Thursday, July 11, 2013

Chantal Splits in Two; Gulf Coast on Alert

Tropical Storm Chantal, which weakened to a tropical wave yesterday, has now split into two tropical waves, one of which will keep the Gulf on its toes.

Analysis of the Gulf of Mexico and Caribbean this morning shows the split of Chantal, with two tropical waves moving through the central Caribbean. Let's break down the two waves individually.

The Northern Wave
The tropical wave in dashed lines is the northern portion of the two. This is considered to be the main part of Chantal's remnants that will likely move north-northwest towards the Southeast coast. Model guidance from statistical models (some global models are no longer tracking Chantal, as she is no longer a tropical cyclone) indicates this northern wave should make landfall as a rain event in the Southeast. Let me emphasize that Chantal's remnants are unlikely to reform and make landfall. Rainy weather is expected across the Southeast, however.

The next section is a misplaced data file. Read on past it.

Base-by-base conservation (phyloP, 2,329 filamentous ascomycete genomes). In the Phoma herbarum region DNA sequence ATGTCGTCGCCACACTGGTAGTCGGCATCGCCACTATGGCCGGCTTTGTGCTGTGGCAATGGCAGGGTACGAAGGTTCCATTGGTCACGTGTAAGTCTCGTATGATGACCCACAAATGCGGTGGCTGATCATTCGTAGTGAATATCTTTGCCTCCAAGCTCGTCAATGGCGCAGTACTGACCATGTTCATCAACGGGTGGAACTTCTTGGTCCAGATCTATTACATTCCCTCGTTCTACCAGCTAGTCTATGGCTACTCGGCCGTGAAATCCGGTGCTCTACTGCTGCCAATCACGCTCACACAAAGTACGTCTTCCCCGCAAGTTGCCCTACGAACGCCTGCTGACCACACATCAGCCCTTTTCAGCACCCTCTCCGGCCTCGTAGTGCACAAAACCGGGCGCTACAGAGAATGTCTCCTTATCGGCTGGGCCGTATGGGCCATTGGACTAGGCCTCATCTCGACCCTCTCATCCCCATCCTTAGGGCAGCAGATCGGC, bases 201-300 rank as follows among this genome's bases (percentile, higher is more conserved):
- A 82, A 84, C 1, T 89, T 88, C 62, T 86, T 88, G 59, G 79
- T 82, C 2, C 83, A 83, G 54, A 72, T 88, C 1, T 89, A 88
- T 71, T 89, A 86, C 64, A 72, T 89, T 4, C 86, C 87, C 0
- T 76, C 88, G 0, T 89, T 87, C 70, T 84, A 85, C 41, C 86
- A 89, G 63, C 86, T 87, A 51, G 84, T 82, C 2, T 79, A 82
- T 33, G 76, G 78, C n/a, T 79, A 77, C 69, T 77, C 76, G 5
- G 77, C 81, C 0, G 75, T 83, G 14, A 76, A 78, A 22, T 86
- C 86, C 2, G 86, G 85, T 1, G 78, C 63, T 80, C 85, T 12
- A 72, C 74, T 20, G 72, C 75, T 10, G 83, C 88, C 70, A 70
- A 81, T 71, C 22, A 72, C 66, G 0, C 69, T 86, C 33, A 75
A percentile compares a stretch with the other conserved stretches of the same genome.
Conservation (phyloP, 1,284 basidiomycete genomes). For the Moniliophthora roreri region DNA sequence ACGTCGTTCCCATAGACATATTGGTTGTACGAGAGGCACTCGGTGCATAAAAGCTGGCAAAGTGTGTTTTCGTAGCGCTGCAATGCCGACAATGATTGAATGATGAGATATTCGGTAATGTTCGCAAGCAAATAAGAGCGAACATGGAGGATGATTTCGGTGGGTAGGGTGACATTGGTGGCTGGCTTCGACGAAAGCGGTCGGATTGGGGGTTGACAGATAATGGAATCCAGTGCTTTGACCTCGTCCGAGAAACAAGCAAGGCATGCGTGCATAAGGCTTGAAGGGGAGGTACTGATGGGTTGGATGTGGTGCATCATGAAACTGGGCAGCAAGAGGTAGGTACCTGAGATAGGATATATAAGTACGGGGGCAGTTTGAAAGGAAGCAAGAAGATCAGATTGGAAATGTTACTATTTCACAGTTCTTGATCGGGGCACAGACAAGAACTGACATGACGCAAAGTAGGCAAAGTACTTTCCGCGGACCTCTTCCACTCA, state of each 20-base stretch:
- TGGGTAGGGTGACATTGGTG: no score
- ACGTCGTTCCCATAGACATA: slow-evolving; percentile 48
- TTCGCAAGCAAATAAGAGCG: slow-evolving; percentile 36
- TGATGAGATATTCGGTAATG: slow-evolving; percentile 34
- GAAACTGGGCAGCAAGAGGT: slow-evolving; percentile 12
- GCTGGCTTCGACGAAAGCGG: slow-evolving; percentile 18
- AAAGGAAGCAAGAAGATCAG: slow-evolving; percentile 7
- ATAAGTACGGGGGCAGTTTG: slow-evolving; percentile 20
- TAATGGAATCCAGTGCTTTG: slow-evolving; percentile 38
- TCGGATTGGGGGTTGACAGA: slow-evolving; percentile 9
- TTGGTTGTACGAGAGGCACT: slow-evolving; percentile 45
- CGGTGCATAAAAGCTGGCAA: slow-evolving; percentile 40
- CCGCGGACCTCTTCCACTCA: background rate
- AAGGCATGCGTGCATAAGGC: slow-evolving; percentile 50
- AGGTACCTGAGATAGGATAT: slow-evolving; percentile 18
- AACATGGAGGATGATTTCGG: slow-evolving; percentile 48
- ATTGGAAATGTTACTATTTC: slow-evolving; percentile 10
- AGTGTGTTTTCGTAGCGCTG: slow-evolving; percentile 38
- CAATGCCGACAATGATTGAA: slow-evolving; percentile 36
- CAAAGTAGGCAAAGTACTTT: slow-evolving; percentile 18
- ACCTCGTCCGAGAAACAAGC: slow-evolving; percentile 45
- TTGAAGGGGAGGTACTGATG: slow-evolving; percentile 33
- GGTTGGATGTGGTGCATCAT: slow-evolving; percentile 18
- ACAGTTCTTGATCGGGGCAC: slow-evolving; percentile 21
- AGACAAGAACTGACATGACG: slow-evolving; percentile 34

The Southern Wave
The southern portion of the split tropical wave is the one I'm concerned about. Based on the atmospheric flow for this southern wave, which is seen in the image above within the deep orange swath south of Cuba, it looks like this southern wave does have a shot of going into the Gulf of Mexico. If it does go into the Gulf, I don't expect too much in the way of development, but I would be surprised if the wave doesn't at least get more organized. Depending on the environment, tropical depression status may be hard to attain; the main part of Chantal will not be going to the Gulf, meaning this southern wave essentially has to start all over again with forming a tropical cyclone.